This recipe is a potato and tarragon soup. The awesome taste of the soup is because of the tarragon. You can replace the tarragon with other herbs you like, but the soup will not be the same. 

If you make this recipe, share it with the hashtag #thebossykitchen on Instagram, Facebook, and Twitter so we can all see what you’re cooking!

Or maybe you want to join The Bossy Kitchen community group where you are welcome to share some of your creations with the rest of the group.

Yield: 6-8 servings

Traditional Saxon Potato Tarragon Soup From Transylvania

Traditional Saxon Potato Tarragon Soup From Transylvania 1

This Traditional Saxon Potato Tarragon Soup From Transylvania is a delicious comforting soup that is perfect during the winter season. The soup is made with starchy potatoes and meat, usually pork or smoked ham and it is flavored with tarragon, sour cream, and vinegar for an extra zing.

Prep Time 15 minutes
Cook Time 1 hour 30 minutes
Total Time 1 hour 45 minutes

Ingredients

  • 1 pound meat (could be pork shoulder, soup bones, smoked ham or ham hock, or beef)
  • 4-5 medium potatoes (starchy potatoes like Idaho or Russet)
  • 1 bunch fresh tarragon or 2 teaspoons dried tarragon
  • 8 cups water
  • 3-4 tablespoons sour cream
  • 1 large egg
  • salt and pepper to taste
  • 1-2 tablespoons regular vinegar or apple cider vinegar

Instructions

  1. Cut the meat into cubes.
  2. In a large soup pot place the meat and bones(if available) and cover with water. Add a pinch of salt.
  3. Bring to a boil. Remove the foam that forms on top. Lower the heat and let it simmer until the meat falls off the bone, about an hour.
  4. Meanwhile, peel and cut the potatoes into cubes.
  5. When the meat is cooked, add the potatoes and boil them until they are soft.
  6. Add salt and pepper to taste.
  7. Add vinegar to taste.
  8. Separately, in a small bowl beat an egg and add sour cream to it. Mix well. While the soup is simmering, take few tablespoons of soup out of the pot and add them to the sour cream mixture. Mix well. This is called tempering the eggs.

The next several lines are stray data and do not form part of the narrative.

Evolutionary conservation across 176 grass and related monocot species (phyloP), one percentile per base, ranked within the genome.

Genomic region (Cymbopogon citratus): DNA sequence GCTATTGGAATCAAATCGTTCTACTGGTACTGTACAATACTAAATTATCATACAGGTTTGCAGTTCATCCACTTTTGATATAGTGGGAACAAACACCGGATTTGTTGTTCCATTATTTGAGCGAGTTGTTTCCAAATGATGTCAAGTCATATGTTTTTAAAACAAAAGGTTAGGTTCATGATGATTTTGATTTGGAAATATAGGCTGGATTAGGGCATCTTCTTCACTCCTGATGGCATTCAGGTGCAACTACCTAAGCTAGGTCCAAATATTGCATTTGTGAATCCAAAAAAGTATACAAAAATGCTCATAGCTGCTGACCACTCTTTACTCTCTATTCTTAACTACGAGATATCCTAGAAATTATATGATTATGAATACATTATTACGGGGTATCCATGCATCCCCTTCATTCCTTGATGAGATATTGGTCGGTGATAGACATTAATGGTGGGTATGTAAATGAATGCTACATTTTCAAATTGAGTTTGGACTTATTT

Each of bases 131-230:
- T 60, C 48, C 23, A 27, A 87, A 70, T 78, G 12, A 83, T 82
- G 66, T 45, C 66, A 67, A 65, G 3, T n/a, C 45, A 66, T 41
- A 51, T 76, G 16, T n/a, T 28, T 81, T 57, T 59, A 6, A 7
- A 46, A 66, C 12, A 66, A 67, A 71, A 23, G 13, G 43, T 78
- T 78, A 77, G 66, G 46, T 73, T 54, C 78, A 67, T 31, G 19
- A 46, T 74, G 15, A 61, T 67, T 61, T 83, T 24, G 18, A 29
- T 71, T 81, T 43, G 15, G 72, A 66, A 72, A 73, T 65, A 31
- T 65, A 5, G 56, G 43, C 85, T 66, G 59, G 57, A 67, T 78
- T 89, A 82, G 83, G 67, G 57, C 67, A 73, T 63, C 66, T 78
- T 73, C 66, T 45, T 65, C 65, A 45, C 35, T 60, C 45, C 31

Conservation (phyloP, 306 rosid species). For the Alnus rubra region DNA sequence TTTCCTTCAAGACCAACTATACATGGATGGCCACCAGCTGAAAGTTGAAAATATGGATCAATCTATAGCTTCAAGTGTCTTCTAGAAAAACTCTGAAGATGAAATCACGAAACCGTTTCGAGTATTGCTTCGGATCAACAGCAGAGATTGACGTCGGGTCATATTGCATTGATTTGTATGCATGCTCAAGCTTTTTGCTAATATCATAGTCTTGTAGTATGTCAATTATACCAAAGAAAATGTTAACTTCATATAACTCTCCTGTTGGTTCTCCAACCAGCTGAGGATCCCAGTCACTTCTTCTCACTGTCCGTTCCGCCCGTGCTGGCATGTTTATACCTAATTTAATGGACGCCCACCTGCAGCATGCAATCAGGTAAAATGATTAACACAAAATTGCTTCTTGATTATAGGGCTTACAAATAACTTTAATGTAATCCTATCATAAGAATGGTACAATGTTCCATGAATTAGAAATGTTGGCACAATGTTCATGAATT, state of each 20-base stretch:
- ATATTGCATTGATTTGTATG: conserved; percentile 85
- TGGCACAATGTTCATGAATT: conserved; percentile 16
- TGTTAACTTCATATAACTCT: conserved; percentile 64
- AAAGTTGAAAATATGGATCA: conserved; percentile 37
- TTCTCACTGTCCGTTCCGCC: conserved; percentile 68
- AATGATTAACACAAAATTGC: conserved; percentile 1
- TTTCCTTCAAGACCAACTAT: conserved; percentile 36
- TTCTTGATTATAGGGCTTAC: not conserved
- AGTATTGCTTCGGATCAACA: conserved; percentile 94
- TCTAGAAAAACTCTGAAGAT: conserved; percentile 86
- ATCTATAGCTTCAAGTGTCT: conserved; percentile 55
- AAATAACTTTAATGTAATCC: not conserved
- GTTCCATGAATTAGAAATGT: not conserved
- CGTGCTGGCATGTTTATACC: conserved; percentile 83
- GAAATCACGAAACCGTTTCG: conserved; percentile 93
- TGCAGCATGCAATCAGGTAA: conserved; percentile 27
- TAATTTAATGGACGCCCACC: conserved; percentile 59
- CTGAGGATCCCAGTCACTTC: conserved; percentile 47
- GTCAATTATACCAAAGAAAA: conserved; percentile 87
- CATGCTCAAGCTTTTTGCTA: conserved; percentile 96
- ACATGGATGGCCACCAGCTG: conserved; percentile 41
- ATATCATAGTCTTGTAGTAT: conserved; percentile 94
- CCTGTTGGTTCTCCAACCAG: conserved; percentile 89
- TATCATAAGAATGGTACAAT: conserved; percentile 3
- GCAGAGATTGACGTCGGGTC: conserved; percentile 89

9. When soup is ready, remove it from the heat and slowly add the sour cream mixture to the pot, stirring constantly.(soup will have a creamy white texture)
  10. Add fresh or dried tarragon to flavor the soup.
  11. Serve hot.

Notes

Do not add the eggs and the sour cream to the soup without tempering them first with a little bit of soup from the pot. If you do, the eggs will cook and we will end up with scrambled eggs instead. Pour soup slowly over them and mix well until you create a creamy mixture.

Nutrition Information:

Yield:

8

Serving Size:

1

Amount Per Serving: Calories: 253Total Fat: 9gSaturated Fat: 3gTrans Fat: 0gUnsaturated Fat: 4gCholesterol: 79mgSodium: 108mgCarbohydrates: 24gFiber: 2gSugar: 2gProtein: 19g

Did you make this recipe?

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Cheryl

Saturday 15th of February 2020

When do you add the tarragon?

The Bossy Kitchen

Sunday 16th of February 2020

Hi Cheryl, Thank you for letting me know that the tarragon was missing from the instructions. It was in the body of the article, but not on the recipe card. The tarragon is added at the end, when the soup is ready to be removed from the heat. I also corrected the recipe. Thank you for writing.

Cindy

Thursday 16th of May 2019

My Saxon grandmother made this soup and the only difference is instead of potatoes, she used white beans. The rest is identical.

The Bossy Kitchen

Thursday 16th of May 2019

Cindy, how cool is that! I should try it with beans, never thought of that, but it must be really good! I love tarragon in soups!

Deana

Wednesday 23rd of January 2019

Is there a Romanian name for this soup? Just curious. It’s quite a title in English!

The Bossy Kitchen

Wednesday 23rd of January 2019

Hi Deana, the name is "Supa saseasca de cartofi cu tarhon". "Supa" means soup, "saseasca" means Saxon (people of German ethnicity or Saxons and they were called "sasi"), "tarhon" means tarragon. The soup is a recipe of my grandmother, who was born in Transylvania.

Adina

Wednesday 31st of January 2018

Pickled tarragon would be great as well! I love this soup.

The Bossy Kitchen

Wednesday 31st of January 2018

Yes, you are right! My grandmother used to pick up the tarragon from her garden. This soup has an amazing taste despite the very few and simple ingredients. Thanks for visiting, Adina!